The National Party wants answers from the government about why the country finds itself facing Covid-19 restrictions again.
Labour leader Jacinda Ardern announced yesterday that there were four positive cases of Covid-19 outside of managed isolation or quarantine in Auckland.
National leader Judith Collins said the need to move Auckland back into level 3 restrictions would come as a shock to many, and was devastating.
"It's actually devastating for people, but what's disappointing is that we now have confirmed community outbreaks of Covid-19, that is the disappointment, for 102 days we were told there was none and people have got back to their lives and businesses.
"That's what devastating to me, that we've been told we didn't have Covid-19 in the community now it turns out that we do."
Collins told Morning Report she couldn't see how after so long with no community transmission, Covid-19 could " just spring up again".
"I just can't see how 102 days without any Covid-19 in the country and community that that's suddenly going to spring up again somewhere, is someone seriously suggesting that it's been manifested in the community and no one's known about it? In which case what's happened to the testing?"
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Straight answers from the government were needed, she said.
"I think there needs to be a lot of questions asked and a lot of answers given, and straight forward ones. I'm the leader of the Opposition, this is important that I ask these questions as to what's happened, how it's happened."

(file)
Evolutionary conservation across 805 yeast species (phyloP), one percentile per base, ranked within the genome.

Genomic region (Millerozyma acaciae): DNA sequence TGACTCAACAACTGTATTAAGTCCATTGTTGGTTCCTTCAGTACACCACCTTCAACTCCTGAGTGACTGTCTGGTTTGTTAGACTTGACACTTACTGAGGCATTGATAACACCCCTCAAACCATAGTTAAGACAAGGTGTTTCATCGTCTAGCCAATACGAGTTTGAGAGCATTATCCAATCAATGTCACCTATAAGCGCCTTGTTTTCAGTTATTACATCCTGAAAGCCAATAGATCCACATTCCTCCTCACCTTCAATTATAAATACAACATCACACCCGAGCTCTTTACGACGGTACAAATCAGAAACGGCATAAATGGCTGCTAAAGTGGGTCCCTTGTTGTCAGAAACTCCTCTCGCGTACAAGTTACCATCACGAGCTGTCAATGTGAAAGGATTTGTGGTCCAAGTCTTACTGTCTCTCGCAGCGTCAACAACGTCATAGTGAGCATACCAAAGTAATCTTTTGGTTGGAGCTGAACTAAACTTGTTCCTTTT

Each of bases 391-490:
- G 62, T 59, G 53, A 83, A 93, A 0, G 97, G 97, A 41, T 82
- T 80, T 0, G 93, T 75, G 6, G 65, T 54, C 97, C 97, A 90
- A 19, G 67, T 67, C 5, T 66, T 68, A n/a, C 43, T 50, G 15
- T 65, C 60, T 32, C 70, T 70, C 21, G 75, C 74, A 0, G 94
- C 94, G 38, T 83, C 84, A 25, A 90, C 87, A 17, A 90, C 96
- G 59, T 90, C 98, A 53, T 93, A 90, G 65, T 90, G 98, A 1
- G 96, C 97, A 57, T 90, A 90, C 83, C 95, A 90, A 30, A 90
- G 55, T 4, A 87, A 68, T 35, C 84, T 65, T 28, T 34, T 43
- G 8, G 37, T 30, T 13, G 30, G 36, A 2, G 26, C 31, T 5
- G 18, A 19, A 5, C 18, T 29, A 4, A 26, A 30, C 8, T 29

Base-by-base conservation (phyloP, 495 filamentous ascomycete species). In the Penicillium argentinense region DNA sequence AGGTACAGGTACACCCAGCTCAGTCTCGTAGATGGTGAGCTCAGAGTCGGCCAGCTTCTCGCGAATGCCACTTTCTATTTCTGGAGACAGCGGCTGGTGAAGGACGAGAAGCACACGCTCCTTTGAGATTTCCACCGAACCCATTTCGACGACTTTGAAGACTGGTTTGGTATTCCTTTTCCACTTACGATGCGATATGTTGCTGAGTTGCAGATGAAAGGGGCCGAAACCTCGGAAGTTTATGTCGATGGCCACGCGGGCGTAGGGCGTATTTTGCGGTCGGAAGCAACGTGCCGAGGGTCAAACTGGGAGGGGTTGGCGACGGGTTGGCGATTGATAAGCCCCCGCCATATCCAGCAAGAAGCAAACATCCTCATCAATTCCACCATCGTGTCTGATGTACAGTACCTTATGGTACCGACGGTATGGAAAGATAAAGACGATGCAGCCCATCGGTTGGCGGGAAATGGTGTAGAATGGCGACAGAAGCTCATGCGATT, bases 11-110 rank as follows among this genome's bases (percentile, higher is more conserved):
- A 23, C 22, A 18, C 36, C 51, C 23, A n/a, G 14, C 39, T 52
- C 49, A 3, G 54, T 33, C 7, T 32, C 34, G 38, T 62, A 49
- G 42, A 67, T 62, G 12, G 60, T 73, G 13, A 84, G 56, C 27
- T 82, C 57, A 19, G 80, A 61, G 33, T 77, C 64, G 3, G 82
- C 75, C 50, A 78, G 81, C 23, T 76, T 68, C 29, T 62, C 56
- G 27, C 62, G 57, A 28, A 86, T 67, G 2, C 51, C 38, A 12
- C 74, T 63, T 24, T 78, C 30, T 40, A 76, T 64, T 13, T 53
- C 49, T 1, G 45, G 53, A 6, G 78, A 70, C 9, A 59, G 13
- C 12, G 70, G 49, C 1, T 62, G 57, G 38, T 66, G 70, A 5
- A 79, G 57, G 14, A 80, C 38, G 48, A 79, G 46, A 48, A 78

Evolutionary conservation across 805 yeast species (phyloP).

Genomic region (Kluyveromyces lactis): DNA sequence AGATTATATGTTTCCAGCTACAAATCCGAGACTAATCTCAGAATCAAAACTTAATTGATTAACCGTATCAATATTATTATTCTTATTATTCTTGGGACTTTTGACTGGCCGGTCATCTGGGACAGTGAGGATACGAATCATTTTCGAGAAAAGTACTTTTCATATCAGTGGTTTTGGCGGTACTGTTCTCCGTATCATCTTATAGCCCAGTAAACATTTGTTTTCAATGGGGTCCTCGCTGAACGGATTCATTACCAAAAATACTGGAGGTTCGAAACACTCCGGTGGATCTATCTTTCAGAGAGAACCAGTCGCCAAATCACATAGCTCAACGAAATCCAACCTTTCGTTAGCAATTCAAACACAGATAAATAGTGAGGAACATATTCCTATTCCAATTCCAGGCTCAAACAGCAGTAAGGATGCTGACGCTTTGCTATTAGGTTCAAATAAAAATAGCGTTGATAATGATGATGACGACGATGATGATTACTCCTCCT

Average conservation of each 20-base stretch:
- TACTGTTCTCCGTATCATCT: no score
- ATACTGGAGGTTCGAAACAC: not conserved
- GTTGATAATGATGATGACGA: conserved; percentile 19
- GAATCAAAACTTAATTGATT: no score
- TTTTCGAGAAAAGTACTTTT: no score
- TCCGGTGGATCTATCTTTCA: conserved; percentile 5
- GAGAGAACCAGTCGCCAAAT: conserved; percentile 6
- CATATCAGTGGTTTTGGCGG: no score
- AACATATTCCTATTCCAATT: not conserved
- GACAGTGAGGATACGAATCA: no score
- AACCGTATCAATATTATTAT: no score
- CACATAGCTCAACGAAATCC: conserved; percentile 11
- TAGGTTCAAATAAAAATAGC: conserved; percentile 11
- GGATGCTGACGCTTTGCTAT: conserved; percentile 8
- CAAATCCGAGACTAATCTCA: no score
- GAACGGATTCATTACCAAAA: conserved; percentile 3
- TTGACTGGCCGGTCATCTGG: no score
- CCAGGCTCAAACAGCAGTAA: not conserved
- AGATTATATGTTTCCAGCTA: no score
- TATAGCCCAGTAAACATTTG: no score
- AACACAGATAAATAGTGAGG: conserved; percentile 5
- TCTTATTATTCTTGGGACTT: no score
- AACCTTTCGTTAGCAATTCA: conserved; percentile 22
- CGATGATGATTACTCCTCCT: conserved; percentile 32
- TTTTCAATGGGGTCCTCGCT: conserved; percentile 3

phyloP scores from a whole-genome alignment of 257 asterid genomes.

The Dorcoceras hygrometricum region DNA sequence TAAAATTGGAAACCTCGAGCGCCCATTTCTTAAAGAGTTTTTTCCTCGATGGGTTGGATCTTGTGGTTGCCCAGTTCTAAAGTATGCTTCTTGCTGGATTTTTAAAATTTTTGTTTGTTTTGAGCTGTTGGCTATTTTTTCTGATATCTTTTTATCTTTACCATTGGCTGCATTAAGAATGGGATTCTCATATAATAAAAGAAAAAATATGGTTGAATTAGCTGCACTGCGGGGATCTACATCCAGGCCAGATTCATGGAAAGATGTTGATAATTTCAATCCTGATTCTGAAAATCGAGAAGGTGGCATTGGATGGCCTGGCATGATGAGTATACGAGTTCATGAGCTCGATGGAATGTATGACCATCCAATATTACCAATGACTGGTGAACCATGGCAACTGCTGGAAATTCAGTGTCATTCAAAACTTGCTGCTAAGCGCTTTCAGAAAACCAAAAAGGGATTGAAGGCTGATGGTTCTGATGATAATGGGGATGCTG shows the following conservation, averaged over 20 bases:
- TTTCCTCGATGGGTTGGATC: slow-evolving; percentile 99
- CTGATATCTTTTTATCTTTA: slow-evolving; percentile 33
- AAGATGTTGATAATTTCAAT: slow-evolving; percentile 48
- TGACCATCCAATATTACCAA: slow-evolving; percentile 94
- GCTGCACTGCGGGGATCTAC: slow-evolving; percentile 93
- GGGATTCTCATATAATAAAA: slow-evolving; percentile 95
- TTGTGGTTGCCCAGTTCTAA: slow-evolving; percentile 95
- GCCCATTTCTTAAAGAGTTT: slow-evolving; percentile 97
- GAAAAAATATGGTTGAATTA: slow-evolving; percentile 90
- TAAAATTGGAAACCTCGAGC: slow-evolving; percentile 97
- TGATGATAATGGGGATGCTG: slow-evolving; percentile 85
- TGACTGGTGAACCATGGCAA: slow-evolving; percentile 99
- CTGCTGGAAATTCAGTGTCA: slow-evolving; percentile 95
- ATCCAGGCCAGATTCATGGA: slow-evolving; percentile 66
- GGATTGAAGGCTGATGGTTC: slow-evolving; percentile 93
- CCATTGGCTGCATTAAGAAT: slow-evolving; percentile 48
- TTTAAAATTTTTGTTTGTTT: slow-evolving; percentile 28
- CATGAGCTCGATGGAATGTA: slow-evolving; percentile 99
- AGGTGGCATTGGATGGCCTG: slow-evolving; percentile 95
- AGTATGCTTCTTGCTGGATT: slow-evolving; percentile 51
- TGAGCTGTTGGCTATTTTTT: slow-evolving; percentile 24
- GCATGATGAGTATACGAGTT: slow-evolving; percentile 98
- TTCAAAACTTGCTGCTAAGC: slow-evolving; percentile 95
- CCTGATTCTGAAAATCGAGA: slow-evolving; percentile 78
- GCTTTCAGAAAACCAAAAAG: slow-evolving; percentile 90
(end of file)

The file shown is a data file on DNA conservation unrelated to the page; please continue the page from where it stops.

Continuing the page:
It would be "helpful" to delay the dissolution of Parliament today if any legislation needed passing, she said.
"But also we may need to debate this issue, so it's the sort of thing I'd expect the Prime Minister's office to talk to me, or my people, about because this is actually really quite serious, because it's not only Auckland, a third of the population, at level 3 but the rest of the country at Level 2."
If Parliament were to be dissolved today it would limit the chance to get detailed briefings, she said.
National was delaying its campaign launch, Collins said, and if the situation in Auckland didn't improve the election might need to be postponed.
"I think it's inevitable that people will be asking these questions and I actually can't see how we can have the Government saying well it's all just fine and we'll get the Electoral Commission to do some postal ballots or something, that's not going to be acceptable, this is a liberal democracy and people do need to be able to have a fair go.
"I think it's going to have to be [delayed] unless it's sorted out by Friday, so let's see how Friday goes and I'm ever hopeful that we'll have a decision straight away, we'll have something that can tell us we can get back to where we have been.
"But if it doesn't, if goes to Level 4 or level 3 and the rest of the country at level 2, I think we're going to have to look at it."
ACT leader David Seymour wrote to the Speaker last night asking him to postpone the dissolution of Parliament.
"Terrible news tonight. It occurs to me that Parliament does not need to dissolve before the election.
"I strongly urge you to postpone the dissolution of Parliament tomorrow until at least this time next week when a clearer picture of the Public Health situation can be had.
"It is possible that the election will now need to be delayed. If that is the case, I believe the people would want to have Parliament available for an epidemic response committee or perhaps sittings," Seymour said in the letter.